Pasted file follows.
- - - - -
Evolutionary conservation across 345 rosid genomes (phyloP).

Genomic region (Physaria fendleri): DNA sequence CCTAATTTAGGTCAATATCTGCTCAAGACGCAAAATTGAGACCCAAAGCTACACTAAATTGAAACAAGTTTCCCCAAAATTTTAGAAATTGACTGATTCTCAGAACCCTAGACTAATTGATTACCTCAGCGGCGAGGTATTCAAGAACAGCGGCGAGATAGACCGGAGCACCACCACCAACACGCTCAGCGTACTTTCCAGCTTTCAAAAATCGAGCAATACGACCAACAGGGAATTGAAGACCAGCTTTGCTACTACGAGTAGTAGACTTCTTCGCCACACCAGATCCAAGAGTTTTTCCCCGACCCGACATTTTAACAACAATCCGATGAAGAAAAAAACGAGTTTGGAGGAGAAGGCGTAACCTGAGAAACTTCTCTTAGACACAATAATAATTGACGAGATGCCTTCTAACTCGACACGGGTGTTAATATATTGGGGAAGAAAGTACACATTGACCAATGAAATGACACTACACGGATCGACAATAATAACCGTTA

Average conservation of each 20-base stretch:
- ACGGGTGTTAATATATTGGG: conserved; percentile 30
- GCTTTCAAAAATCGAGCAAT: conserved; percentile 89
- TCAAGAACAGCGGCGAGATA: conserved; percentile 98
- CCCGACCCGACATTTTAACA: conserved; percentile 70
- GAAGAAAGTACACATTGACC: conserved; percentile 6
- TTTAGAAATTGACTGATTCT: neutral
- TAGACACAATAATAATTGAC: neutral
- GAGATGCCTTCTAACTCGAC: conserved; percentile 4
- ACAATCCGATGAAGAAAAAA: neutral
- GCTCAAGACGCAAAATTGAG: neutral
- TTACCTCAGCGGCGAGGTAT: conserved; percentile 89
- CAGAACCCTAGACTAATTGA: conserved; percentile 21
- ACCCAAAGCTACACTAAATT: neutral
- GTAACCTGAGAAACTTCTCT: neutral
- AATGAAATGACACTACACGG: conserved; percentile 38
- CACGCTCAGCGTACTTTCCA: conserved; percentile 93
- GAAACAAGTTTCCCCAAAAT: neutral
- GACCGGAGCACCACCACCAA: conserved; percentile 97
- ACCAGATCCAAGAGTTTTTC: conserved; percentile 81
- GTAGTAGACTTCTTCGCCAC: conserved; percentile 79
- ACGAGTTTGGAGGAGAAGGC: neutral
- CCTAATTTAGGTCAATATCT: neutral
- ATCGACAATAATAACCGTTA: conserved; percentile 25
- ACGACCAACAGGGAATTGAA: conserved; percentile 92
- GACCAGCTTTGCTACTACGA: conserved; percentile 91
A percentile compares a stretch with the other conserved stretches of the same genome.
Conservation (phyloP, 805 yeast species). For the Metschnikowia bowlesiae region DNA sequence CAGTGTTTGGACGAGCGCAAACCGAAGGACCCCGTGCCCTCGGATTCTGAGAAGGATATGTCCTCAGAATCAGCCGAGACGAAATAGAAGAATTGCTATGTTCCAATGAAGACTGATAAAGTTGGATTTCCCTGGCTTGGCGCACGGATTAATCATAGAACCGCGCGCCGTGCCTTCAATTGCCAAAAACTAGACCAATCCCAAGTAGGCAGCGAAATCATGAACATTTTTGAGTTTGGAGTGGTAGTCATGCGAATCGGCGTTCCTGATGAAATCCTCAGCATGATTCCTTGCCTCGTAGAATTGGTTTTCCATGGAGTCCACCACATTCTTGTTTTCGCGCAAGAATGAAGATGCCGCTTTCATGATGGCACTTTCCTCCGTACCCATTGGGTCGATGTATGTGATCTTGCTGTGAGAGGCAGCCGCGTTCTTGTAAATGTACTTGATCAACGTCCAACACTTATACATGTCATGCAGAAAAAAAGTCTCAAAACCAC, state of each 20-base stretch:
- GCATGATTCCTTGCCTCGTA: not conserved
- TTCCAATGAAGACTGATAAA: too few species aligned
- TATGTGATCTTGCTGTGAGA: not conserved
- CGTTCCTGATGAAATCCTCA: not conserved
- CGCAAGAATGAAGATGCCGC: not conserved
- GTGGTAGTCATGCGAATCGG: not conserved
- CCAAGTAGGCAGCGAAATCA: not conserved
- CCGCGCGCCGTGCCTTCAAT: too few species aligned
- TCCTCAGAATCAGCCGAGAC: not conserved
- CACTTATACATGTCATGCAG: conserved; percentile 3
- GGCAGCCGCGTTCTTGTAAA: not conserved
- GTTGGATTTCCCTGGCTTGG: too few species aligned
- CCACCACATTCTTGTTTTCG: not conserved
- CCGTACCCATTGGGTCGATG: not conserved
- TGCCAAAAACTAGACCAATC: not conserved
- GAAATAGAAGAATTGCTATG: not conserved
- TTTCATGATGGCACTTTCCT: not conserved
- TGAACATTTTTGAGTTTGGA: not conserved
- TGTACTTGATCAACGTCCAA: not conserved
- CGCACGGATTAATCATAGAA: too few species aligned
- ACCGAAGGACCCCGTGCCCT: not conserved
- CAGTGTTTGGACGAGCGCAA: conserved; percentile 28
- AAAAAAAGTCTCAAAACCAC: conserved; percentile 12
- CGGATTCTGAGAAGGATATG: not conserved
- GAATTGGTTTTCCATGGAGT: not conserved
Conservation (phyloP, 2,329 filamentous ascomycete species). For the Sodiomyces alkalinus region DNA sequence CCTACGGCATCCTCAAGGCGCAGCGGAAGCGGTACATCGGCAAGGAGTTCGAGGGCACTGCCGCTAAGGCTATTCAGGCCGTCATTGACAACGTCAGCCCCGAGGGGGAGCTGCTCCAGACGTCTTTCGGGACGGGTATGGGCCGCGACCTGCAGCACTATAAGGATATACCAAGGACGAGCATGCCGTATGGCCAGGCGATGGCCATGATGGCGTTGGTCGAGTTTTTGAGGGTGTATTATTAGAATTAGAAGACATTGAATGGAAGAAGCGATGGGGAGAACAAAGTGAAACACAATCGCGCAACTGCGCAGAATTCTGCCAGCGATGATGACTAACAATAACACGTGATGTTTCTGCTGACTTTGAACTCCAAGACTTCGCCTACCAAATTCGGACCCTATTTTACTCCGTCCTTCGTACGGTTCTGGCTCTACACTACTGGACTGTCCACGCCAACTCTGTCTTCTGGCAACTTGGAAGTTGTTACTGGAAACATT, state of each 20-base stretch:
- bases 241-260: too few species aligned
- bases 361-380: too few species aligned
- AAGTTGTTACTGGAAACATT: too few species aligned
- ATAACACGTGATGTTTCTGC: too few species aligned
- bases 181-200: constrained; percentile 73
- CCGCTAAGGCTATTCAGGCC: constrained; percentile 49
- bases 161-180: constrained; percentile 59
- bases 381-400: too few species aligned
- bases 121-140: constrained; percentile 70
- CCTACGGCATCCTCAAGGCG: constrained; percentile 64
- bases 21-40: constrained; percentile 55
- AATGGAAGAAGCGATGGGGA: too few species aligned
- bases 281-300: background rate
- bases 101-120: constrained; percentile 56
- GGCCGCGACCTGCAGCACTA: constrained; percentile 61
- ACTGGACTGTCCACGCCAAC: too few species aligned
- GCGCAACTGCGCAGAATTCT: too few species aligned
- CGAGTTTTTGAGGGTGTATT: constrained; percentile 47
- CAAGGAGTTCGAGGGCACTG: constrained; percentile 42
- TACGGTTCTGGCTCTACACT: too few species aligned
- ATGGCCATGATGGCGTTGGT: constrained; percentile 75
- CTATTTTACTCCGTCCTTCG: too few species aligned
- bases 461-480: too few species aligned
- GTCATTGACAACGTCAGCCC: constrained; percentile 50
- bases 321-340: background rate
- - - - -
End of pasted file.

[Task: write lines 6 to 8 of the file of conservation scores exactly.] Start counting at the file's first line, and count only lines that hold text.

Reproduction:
- TCAAGAACAGCGGCGAGATA: conserved; percentile 98
- CCCGACCCGACATTTTAACA: conserved; percentile 70
- GAAGAAAGTACACATTGACC: conserved; percentile 6